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NEW JERSEY IMPOSES EMERGENCY MORATORIUM
ON HORSESHOE CRAB HARVEST

Two-Week Ban Will Allow Late Shorebirds to Feed and Allow for Data
Review of Horseshoe Crab Population

New Jersey Department of Environmental Protection (DEP) Commissioner
Bradley M. Campbell today announced an emergency moratorium on the hand
harvesting of horseshoe crabs in New Jersey to allow late arriving
shorebirds time to feed on horseshoe crab eggs.

"The stunning decline in red knot numbers combined with the late
arrival of these shorebirds this year makes clear that temporary
emergency action is needed to protect these threatened natural
resources," Commissioner Campbell said. "New Jersey will do everything
in our authority to halt the decline of the red knot while protecting
the horseshoe crab population and fishery."

The emergency two-week moratorium takes effect immediately and
temporarily halts New Jersey's horseshoe crab harvest season, which
officially began yesterday. The season will reopen on June 23 and run
through the normal closing date of August 15. Fishermen will still be
permitted to catch up to the maximum 150,000-crab quota.

Surveys of the Delaware Bay noted the arrival this week of more than
3,000 red knots - critically threatened shorebirds that depend on
horseshoe crab eggs to sustain their flights to the Arctic. These birds
arrived much later in the season than usual. The temporary ban on
horseshoe crab harvesting will allow the birds unencumbered access to
feed and to proceed on their annual migration. The ban will also provide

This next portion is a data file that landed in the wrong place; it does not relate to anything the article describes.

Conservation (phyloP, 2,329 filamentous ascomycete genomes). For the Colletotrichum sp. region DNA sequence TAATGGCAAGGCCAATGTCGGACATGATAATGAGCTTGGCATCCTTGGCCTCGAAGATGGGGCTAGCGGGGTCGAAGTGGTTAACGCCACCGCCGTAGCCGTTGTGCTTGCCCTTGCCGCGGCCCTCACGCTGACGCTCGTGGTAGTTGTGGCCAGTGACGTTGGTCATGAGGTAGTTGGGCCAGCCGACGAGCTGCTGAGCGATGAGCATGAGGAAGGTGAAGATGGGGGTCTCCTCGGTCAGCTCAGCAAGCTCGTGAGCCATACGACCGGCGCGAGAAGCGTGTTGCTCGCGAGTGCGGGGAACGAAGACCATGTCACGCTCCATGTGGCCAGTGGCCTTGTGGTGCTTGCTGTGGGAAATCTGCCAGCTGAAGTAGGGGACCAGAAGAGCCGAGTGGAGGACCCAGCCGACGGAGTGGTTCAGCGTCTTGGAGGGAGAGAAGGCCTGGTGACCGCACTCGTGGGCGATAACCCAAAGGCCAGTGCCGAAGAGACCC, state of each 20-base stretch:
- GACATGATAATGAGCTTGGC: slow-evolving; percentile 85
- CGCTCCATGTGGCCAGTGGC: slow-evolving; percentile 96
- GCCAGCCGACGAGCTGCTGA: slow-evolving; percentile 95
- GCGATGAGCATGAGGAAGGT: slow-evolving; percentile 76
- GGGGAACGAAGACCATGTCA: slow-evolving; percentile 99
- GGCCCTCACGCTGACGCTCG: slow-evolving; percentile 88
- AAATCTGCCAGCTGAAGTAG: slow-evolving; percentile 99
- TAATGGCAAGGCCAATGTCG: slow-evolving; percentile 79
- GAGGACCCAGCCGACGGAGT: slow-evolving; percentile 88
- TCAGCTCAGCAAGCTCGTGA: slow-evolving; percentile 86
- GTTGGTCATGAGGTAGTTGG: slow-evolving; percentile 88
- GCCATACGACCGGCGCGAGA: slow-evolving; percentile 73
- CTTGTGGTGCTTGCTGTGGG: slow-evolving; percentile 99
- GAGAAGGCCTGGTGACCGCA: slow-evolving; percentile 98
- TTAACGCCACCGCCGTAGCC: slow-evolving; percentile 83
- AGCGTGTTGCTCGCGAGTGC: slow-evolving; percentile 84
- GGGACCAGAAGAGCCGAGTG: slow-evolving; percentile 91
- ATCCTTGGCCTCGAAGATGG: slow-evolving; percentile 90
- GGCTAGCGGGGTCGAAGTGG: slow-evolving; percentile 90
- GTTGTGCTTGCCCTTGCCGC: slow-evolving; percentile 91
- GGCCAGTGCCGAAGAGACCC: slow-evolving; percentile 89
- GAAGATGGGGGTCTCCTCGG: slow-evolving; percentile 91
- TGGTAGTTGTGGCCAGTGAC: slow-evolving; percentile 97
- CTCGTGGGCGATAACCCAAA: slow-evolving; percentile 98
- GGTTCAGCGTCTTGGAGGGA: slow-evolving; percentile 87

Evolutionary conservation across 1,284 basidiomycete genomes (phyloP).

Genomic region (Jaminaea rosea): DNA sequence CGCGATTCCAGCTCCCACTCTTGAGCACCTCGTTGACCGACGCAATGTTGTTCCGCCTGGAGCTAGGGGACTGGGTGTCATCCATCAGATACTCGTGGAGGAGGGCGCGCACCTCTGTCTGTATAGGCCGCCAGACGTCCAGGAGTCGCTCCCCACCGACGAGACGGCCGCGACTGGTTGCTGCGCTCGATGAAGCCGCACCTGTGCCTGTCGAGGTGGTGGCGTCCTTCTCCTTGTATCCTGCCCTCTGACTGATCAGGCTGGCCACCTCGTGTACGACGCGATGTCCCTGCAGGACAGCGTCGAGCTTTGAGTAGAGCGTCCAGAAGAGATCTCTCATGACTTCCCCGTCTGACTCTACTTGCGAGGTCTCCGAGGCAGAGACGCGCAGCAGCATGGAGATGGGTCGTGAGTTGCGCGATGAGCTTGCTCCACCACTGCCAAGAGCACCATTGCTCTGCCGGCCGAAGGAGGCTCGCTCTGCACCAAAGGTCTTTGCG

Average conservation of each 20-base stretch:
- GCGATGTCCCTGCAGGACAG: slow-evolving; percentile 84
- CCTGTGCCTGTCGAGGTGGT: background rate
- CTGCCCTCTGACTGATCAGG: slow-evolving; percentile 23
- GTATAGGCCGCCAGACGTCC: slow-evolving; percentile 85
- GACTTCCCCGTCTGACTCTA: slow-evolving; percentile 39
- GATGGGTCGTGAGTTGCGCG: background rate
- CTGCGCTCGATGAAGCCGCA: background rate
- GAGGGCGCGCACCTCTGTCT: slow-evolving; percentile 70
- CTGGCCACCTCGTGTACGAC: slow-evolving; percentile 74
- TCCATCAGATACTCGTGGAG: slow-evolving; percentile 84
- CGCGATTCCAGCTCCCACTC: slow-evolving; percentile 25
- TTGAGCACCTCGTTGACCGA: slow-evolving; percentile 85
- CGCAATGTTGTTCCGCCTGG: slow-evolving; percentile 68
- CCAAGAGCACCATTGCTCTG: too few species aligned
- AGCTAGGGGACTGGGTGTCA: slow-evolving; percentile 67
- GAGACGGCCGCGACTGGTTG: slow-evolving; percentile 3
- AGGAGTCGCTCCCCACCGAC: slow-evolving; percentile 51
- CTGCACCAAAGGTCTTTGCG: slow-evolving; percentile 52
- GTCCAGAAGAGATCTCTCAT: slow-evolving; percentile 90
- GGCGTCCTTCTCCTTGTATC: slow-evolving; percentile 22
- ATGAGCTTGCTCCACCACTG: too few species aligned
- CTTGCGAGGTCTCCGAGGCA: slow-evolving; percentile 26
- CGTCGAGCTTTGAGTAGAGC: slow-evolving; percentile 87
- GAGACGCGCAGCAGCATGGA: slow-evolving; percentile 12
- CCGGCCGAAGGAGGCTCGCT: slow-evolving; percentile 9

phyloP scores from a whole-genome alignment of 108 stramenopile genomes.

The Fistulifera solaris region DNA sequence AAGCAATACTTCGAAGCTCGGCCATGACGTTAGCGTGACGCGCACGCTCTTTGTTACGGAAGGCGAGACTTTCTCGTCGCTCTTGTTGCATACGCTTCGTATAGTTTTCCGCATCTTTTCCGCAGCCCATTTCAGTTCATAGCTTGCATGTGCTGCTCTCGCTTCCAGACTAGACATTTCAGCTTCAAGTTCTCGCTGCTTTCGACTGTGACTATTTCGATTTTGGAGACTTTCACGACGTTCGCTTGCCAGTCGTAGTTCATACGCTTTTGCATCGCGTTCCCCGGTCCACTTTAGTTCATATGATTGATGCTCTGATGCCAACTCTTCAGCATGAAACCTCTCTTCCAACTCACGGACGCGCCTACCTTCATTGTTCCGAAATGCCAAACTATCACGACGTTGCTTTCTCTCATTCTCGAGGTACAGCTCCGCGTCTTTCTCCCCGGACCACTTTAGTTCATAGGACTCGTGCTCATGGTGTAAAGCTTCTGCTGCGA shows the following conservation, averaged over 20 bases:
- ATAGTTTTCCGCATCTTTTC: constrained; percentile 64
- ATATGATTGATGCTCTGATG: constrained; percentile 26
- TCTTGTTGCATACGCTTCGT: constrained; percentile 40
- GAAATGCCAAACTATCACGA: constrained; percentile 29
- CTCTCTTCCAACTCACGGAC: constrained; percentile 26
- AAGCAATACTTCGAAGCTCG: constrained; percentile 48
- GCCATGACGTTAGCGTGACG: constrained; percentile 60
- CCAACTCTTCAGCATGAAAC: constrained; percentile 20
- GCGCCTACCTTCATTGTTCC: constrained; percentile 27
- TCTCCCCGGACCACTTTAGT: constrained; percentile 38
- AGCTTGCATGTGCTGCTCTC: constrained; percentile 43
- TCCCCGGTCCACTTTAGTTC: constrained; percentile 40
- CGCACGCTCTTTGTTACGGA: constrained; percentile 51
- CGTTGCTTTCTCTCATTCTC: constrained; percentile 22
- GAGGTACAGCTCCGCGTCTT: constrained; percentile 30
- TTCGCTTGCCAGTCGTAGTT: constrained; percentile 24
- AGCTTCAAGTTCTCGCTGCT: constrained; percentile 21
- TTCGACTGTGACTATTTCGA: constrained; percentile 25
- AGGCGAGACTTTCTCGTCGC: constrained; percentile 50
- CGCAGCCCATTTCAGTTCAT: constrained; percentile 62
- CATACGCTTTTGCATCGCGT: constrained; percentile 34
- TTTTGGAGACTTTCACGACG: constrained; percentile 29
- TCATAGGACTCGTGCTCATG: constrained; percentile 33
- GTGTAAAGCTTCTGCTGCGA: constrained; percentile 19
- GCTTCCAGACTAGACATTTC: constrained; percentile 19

New Jersey time to obtain and to review all available data on the status
of the Delaware Bay horseshoe crab population.

Delaware Bay's beaches are the principal egg-laying grounds for the
world's largest concentration of horseshoe crabs, and they attract the
Western Hemisphere's second largest spring concentration of migrating
shorebirds. Scientists this year have noted the lowest concentration of
horseshoe crab eggs ever on the beaches - approximately 1,500 eggs per
square meter down from approximately 4,000 eggs per square meter just
five years ago. The red knot population in Delaware Bay has declined
from 95,000 in 1989 to around 15,000 in recent years.

New Jersey is calling for the emergency federal endangered species
listing of the red knot. New Jersey will also work with Delaware to
coordinate baywide efforts to protect the populations of red knots and
horseshoe crabs. The state is also examining the possibility of
providing some financial assistance to fishermen if harvests continue to
be limited in the future.

The emergency rulemaking was filed today after Acting Governor Richard
J. Codey certified the DEP's Statement of Imminent Peril.

[ 06-24-2005, 01:20 PM: Message edited by: NIGHTSTRIKES ]
 

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AWWWW, all those poor subsistence Horseshoe crabbers.....Oh what will they do?

Looks like "Subsistence" is another word that the media has learned but does not know how to use in proper context...............How do you clean a horseshoe crab anyway.............and how do they taste...........recipies anyone?